The 2003 blackout in the northern and eastern U.S. and Canada which caused a $6 billion loss in economic revenue is one of many indicators that the current electrical grid is outdated. Not only must the grid become more reliable, it must also become more efficient, reduce its impact on the environment, incorporate alternative energy sources, allow for more consumer choices, and ensure cyber security. In effect, it must become smart. Significant investments in the billions of dollars are being made (...) to lay the infrastructure of the future Smart Grid. However, the authors argue that we must take great care not to sacrifice consumer privacy amidst an atmosphere of unbridled enthusiasm for electricity reform. Information proliferation, lax controls and insufficient oversight of this information could lead to unprecedented invasions of consumer privacy. Smart meters and smart appliances will constitute a data explosion of intimate details of daily life, and it is not yet clear who will have access to this information beyond a person’s utility provider. The authors of this paper urge the adoption of Dr. Ann Cavoukian’s conceptual model ‘SmartPrivacy’ to prevent potential invasions of privacy while ensuring full functionality of the Smart Grid. SmartPrivacy represents a broad arsenal of protections, encapsulating everything necessary to ensure that all of the personal information held by an organization is appropriately managed. These include: Privacy by Design; law, regulation and independent oversight; accountability and transparency; market forces, education and awareness; audit and control; data security; and fair information practices. Each of these elements is important, but the concept of Privacy by Design represents its sine qua non. When applying SmartPrivacy to the Smart Grid, not only will the grid be able to, for example, become increasingly resistant to attack and natural disasters—it will be able to do so while also becoming increasingly resistant to data leakage and breaches of personal information. The authors conclude that SmartPrivacy must be built into the Smart Grid during its current nascent stage, allowing for both consumer control of electricity consumption and consumer control of their personal information, which must go hand in hand. Doing so will ensure that consumer confidence and trust is gained, and that their participation in the Smart Grid contributes to the vision of creating a more efficient and environmentally friendly electrical grid, as well as one that is protective of privacy. This will result in a positive-sum outcome, where both environmental efficiency and privacy can coexist. (shrink)
This volume contains work by the very best young scholars working in Applied Ethics, gathering a range of new perspectives and thoughts on highly relevant topics, such as the environment, animals, computers, freedom of speech, human enhancement, war and poverty. For researchers and students working in or around this fascinating area of the discipline, the volume will provide a unique snapshot of where the cutting-edge work in the field is currently engaged and where it's headed.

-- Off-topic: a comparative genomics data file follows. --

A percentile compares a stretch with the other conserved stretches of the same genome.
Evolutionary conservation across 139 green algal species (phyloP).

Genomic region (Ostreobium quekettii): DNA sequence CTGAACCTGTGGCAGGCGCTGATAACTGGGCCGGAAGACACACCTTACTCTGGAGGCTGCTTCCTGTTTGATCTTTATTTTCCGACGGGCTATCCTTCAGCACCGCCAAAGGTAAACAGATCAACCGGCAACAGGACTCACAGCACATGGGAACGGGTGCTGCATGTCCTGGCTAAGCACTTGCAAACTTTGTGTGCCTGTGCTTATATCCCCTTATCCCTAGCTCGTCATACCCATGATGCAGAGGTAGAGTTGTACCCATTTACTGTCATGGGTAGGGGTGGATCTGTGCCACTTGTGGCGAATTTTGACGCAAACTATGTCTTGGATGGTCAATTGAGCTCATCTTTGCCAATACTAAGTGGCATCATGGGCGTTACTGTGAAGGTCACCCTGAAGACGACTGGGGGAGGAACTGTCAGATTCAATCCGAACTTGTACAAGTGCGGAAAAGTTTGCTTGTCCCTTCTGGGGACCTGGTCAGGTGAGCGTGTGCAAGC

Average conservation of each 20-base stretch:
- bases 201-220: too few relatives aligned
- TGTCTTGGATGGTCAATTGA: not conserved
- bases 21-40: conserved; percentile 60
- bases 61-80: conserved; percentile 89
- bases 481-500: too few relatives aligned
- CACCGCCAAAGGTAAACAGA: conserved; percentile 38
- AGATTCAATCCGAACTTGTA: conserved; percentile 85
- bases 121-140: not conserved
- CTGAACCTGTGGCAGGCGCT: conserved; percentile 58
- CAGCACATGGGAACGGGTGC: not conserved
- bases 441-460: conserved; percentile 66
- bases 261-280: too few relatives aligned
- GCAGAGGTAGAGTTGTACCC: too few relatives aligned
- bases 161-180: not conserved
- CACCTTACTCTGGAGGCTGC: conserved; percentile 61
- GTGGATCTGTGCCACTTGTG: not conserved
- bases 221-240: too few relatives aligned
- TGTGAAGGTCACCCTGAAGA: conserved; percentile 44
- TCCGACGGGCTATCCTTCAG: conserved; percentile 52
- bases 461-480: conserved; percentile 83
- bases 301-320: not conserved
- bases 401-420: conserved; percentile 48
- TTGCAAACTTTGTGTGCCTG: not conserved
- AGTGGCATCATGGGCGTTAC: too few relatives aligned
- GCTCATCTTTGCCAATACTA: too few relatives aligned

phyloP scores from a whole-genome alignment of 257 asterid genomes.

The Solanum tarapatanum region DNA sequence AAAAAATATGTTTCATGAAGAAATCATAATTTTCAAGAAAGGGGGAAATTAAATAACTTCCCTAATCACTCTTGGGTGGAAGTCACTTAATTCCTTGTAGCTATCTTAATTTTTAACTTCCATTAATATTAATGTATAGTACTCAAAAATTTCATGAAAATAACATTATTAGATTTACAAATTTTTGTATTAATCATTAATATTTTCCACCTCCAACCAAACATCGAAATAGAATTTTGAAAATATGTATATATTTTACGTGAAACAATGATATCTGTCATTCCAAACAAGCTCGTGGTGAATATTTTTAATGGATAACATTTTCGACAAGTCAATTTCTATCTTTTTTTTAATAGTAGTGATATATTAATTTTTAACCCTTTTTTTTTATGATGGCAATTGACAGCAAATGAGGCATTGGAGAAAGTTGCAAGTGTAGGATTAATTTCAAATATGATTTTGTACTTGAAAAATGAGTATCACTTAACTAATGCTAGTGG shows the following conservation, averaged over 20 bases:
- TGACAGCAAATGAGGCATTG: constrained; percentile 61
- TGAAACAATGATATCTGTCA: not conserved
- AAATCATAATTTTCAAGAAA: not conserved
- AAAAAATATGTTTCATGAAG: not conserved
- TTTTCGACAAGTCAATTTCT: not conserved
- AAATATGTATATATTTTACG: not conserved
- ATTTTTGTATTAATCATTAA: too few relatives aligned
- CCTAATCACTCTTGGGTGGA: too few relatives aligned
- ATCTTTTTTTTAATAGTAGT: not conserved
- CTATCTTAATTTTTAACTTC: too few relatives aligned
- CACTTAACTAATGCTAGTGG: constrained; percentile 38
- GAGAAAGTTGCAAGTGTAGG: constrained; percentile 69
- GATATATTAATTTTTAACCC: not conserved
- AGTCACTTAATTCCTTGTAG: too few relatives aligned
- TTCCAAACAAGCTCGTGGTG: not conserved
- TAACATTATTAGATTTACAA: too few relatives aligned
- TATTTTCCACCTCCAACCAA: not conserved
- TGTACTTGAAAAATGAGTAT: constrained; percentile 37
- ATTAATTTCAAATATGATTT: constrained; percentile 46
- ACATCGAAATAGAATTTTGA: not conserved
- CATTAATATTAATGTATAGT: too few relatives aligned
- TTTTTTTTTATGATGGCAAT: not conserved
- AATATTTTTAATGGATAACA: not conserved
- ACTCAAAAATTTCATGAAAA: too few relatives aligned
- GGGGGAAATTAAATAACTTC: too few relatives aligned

Abstract While there is much that is new about globalization, there is much about it that is familiar. As in the past, while globalization produces both winners and losers, aggregate gains exceed aggregate losses, and gains and losses occur within both rich and poor countries. While the rich tend to grow richer, so do the poor. Absolute measures of income inequality often increase with globalization, though they are not caused by it.
This paper considers the extent to which market institutions respond to the needs and morally significant interests of future generations. Such an analysis of the intertemporal effects of markets provides important ground for evaluation of normative social theories, and represents a crucial step toward the development of an adequate account of intergenerational justice. After presenting a prima facie case that markets cannot provide appropriate protections for future needs and interests, I evaluate and reject two of the most promising arguments that (...) purport to rebut this case. None of these arguments is adequate to show that markets will protect the interests of future generations. Given important grounds for pessimism about non-market solutions, this leaves little room for hope that we can successfully preserve productive resources that future generations will need to satisfy their basic needs. However, I tentatively suggest where this hope may reside. (shrink)